When I discovered I was a multipod, I realized that my tendency to pick up interests and drop them ad infinitum was not a deep character flaw but simply a characteristic.
It was liberating to realize there was nothing wrong with me.
But it took me a little longer to realize that my identity as a multipod has meaning for my writing as well.
I write like a multipod. What does that mean? Well, currently, I have several projects I’m working on; fantasy/folklore, horror, memoir, and this blog. I also have a lot of ideas for other kinds of stories in various genres.
There is an internet full of writing advice, and I’ve read many, MANY books on writing in the past few years. Most of it tends to have the same problems for multipotentalite writers as conventional career advice does for multipotentialites in life.
Finish what you start.
– Most advice
As multipods, we’re told to stick with one career, one passion, for life. That’s being debunked as we speak by awesome people like Barbara Sher and Emilie Wapnick (go Puttytribe!), but there’s been so little on multipotentialite writers.
Finish your story, even if you don’t feel like it, or it’s not what you’d envisioned, or it didn’t go the direction you thought. That’s what I read and saw in dozens of places. And it always, always made me feel guilty. Yes, I have finished stories. I think there is incredible value in finishing something, to know you can and to develop the ability to finish a story to its end. I felt hugely accomplished when I finished my first novel two years ago.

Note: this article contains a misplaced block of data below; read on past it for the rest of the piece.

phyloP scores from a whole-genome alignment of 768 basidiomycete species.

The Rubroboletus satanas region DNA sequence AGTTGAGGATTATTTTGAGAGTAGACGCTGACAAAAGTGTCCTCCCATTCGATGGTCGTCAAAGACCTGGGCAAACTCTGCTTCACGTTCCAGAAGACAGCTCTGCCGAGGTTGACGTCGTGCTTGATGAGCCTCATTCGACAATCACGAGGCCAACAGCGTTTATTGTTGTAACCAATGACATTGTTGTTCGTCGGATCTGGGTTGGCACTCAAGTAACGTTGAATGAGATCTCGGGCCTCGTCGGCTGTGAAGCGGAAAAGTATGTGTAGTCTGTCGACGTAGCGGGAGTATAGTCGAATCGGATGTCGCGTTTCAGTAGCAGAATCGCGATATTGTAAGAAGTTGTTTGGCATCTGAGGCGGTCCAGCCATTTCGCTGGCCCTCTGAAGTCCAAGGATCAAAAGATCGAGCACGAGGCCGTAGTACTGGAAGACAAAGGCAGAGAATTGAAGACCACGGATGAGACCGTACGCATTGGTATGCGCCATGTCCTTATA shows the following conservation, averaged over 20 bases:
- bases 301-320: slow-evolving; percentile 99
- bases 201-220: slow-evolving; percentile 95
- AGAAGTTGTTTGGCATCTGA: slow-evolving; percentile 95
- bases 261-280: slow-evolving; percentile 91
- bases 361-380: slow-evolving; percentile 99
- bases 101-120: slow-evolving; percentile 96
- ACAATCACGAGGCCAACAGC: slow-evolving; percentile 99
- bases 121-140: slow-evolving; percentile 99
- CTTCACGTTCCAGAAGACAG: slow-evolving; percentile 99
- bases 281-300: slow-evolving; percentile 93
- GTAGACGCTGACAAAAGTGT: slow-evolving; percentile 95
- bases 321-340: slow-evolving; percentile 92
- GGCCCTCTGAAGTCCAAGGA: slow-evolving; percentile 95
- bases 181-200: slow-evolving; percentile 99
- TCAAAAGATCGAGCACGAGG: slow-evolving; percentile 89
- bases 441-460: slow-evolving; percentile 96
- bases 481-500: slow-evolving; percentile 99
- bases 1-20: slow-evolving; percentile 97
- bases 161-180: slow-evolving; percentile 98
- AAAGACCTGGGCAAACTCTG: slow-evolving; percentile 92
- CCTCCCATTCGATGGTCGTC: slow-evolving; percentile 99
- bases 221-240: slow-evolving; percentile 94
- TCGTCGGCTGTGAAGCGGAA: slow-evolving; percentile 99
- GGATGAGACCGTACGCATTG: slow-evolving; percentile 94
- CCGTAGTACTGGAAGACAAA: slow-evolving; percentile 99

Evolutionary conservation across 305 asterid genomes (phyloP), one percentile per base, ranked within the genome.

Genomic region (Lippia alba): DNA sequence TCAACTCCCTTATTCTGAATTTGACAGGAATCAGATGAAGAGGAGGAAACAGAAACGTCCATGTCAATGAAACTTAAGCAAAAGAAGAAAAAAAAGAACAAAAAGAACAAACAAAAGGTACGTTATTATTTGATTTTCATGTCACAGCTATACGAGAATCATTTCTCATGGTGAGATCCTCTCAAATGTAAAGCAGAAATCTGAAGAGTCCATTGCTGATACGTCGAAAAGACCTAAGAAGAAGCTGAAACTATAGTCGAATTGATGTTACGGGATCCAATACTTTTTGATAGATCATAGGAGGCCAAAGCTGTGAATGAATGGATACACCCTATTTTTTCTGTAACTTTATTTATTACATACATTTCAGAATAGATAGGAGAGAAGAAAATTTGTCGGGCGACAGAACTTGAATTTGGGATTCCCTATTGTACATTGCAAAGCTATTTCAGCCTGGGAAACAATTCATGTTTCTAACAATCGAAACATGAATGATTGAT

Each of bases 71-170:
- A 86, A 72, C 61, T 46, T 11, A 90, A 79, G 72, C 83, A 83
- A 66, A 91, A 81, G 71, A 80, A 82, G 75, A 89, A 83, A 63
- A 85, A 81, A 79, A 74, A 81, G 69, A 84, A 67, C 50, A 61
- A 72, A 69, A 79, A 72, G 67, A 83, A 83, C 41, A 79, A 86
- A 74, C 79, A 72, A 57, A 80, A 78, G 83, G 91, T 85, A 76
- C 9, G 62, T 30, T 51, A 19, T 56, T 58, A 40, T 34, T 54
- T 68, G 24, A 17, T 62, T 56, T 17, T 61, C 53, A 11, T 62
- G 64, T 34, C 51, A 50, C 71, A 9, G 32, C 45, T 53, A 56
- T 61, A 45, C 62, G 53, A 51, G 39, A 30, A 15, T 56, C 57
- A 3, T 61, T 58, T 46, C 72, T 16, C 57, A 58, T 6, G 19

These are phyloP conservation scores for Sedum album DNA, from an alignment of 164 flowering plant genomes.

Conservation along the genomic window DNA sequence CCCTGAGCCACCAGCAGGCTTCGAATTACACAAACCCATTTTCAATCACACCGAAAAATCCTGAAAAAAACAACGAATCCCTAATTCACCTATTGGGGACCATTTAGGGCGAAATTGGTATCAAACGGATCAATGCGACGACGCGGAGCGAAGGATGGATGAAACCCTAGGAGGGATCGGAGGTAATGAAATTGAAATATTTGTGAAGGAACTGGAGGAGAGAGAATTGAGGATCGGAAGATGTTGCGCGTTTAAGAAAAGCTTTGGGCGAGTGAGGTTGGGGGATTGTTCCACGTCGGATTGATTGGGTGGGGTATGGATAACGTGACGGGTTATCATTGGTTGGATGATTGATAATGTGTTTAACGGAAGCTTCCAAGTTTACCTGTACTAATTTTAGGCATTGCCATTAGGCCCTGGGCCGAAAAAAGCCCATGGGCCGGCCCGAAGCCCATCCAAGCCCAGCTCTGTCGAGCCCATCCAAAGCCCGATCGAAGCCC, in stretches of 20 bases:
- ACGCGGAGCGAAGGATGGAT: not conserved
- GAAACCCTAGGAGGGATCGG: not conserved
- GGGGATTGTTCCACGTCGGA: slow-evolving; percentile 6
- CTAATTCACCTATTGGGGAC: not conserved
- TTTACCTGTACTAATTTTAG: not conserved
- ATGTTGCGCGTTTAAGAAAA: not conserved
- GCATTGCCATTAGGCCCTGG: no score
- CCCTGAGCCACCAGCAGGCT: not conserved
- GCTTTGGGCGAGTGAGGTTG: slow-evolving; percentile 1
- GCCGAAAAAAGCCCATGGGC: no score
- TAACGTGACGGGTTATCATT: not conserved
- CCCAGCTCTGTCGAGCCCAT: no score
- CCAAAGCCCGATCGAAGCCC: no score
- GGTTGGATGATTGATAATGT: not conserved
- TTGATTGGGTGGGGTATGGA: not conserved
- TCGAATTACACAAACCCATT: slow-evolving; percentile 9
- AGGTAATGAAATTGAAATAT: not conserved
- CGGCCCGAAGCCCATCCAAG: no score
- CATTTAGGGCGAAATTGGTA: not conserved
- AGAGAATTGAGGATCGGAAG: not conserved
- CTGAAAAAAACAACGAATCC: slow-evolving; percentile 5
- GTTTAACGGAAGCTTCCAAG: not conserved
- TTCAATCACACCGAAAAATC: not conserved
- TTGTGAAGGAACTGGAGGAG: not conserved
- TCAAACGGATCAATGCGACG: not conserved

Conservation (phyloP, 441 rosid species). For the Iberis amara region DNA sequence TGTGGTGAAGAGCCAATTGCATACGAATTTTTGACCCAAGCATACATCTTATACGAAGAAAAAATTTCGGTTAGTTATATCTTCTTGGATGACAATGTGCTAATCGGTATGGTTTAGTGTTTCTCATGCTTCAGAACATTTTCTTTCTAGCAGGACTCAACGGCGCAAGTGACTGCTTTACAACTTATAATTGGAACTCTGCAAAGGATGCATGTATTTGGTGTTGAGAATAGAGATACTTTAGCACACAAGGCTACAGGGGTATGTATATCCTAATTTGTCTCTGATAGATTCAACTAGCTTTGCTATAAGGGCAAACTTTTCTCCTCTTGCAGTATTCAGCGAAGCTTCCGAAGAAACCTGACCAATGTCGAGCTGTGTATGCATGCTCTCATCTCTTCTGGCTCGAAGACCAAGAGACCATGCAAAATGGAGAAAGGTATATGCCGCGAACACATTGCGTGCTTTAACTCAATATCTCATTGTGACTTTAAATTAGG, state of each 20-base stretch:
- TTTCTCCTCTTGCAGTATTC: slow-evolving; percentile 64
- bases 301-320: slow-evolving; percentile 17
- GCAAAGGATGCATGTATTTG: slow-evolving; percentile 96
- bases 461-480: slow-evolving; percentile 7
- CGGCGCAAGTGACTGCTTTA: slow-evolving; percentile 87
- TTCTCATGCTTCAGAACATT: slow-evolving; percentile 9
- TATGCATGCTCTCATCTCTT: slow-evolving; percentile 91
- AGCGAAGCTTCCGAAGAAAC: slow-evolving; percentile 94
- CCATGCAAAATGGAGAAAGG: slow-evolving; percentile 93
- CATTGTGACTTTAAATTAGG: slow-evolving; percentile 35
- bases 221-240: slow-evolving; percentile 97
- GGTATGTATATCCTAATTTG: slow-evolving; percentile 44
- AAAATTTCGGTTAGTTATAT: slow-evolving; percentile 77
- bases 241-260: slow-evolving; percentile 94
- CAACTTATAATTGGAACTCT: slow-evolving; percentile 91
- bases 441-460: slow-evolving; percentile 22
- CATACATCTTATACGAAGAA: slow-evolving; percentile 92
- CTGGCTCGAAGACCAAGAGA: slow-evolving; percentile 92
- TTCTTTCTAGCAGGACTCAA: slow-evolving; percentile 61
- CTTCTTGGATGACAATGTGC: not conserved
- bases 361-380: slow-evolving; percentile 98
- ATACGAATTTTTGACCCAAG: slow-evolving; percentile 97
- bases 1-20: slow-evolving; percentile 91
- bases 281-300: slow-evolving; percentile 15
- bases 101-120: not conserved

But is it always the right thing to do? Is it worth it to keep working on a story you fall out of love with? Writing advice is a bit like dating advice; you’ll stop feeling it, but you must still commit and work at it. That’s what love is. Yes, I agree. That’s what love is. Is that what writing is?
I love metaphors as much as anyone, but in this case, I don’t think love and writing match. Just like I don’t think love and careers match for multipods. The whole “soul-mate,” one-for-life kind of things works for love. I believe in monogamy. I believe in working out a relationship with someone you love, especially when the going gets tough.
I don’t believe in a career soul-mate. Not anymore. It doesn’t exist for a multipod, who will move through careers and passions and interests and must do so.
It also doesn’t exist for multipod writers. I have at least ten stories going. Conventional wisdom would have me finish each story before moving on to the next one, or, as some less narrow views have expressed, have two projects going that are very different, so if I experience writing fatigue with one I can still keep my writing edge by working on the other. But I’m not allowed to work too much on the other until I’ve finished the one I’ve set my mind on.
It’s bad advice for multipods. It just is. As in life and all our passions, we must be allowed to move between things. We must be allowed to go as far as we need to and let something go when it’s time.
I used to look at all my unfinished stories as black marks against my credibility, but now I see them as stepping stones. There are stories inside me that must come out, and sometimes I have to circle around to them through other stories before I can get to them.
I’m circling around my point as well.
The point is; if you are a multipotentialite and a writer, you will have many projects at once, and you will bounce back and forth between them, leaving some unfinished. And that’s okay. That is natural for you, as natural as bouncing between interests is.